Conflict of interest: EB has received honoraria from Laboratoires Servier. NMS has research grants from American Foundation for Suicide Prevention, Forest Laboratories, NIMH, DOD, Glaxo SmithKline, NARSAD Sepracor and also has received honoraria for speaking/CME from MGH Psychiatry Academy. MKS has research grant from American Foundation for Suicide Prevention and NIMH. All other authors declare that they have no conflicts of interest.
PERILOSS DISSOCIATION, SYMPTOM SEVERITY, AND TREATMENT RESPONSE IN COMPLICATED GRIEF
Article first published online: 4 DEC 2012
© 2012 Wiley Periodicals, Inc.
Depression and Anxiety
Volume 30, Issue 2, pages 123–128, February 2013
How to Cite
Bui, E., Simon, N. M., Robinaugh, D. J., LeBlanc, N. J., Wang, Y., Skritskaya, N. A., Mauro, C. and Shear, M. K. (2013), PERILOSS DISSOCIATION, SYMPTOM SEVERITY, AND TREATMENT RESPONSE IN COMPLICATED GRIEF. Depress. Anxiety, 30: 123–128. doi: 10.1002/da.22029
- Issue published online: 25 JAN 2013
- Article first published online: 4 DEC 2012
- Manuscript Accepted: 2 NOV 2012
- Manuscript Revised: 22 OCT 2012
- Manuscript Received: 11 MAY 2012
- Centre Hospitalier Universitaire de Toulouse
- peritraumatic dissociation;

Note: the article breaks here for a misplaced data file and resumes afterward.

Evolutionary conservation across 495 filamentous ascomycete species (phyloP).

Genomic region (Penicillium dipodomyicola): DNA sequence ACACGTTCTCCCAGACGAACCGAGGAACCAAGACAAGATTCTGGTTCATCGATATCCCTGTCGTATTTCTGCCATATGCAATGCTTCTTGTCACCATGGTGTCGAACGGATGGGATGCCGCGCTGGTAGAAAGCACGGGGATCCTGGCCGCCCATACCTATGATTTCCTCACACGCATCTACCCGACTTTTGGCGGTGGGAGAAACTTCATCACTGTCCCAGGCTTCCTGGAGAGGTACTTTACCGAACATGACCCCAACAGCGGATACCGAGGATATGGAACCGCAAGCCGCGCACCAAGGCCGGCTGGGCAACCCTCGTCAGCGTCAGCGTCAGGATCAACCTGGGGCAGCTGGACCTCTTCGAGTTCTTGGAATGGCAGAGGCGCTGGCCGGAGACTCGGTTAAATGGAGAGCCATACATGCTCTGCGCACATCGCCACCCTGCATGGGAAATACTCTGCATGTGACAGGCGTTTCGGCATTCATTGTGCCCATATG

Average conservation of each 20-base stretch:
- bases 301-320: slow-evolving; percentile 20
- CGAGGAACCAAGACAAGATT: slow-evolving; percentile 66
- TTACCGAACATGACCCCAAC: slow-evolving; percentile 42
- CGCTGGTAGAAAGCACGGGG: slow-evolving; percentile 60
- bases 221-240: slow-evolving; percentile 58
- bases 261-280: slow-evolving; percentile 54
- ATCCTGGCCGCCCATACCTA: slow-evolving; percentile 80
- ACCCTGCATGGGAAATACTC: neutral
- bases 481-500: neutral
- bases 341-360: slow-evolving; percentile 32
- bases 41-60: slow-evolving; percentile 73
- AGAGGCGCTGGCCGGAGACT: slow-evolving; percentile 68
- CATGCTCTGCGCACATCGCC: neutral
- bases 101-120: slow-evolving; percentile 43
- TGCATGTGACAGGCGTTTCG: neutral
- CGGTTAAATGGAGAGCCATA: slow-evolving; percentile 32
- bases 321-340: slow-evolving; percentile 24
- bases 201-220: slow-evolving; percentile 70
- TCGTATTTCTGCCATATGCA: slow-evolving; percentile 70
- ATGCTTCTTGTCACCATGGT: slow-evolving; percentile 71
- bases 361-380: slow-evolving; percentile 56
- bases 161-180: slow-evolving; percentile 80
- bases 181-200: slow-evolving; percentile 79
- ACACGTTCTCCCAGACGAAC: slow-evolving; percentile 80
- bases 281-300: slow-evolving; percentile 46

- complicated grief;
- treatment response;
- drop out;
Complicated grief (CG) is a bereavement-specific syndrome characterized by traumatic and separation distress lasting over 6 months. Little is known about the role of dissociation experienced during or immediately after the loss of a loved one (i.e. periloss dissociation [PLD]) in CG. The present study aimed to examine the psychometric properties of the PLD-adapted Peritraumatic Dissociative Experiences Questionnaire and its association with symptom severity, treatment response, and drop-out rate.
PLD data collected as part of a randomized controlled trial of two loss-focused psychotherapy approaches for CG were examined. Treatment-seeking individuals with primary CG (n = 193) were assessed for PLD at the initial visit, 95 of whom were randomized and completed at least one treatment session.
The PLD-adapted Peritraumatic Dissociative Experiences Questionnaire was found to be internally consistent (α = 0.91) with good convergent and divergent validity. After controlling for age, gender, time since loss, and current comorbid psychiatric diagnosis, self-reported PLD was associated with greater CG symptom severity (P < .01). However, contrary to our hypotheses, after controlling for age, baseline symptoms severity, psychiatric comorbidity, and treatment arm, PLD was predictive of better treatment response (P < .05) and lower study discontinuation (P < .01).
PLD may be useful in identifying individuals at risk for CG and those who might respond to psychotherapy. Additional research should investigate the relationship of PLD with treatment outcome for different treatment approaches, and whether PLD prospectively predicts the development of CG.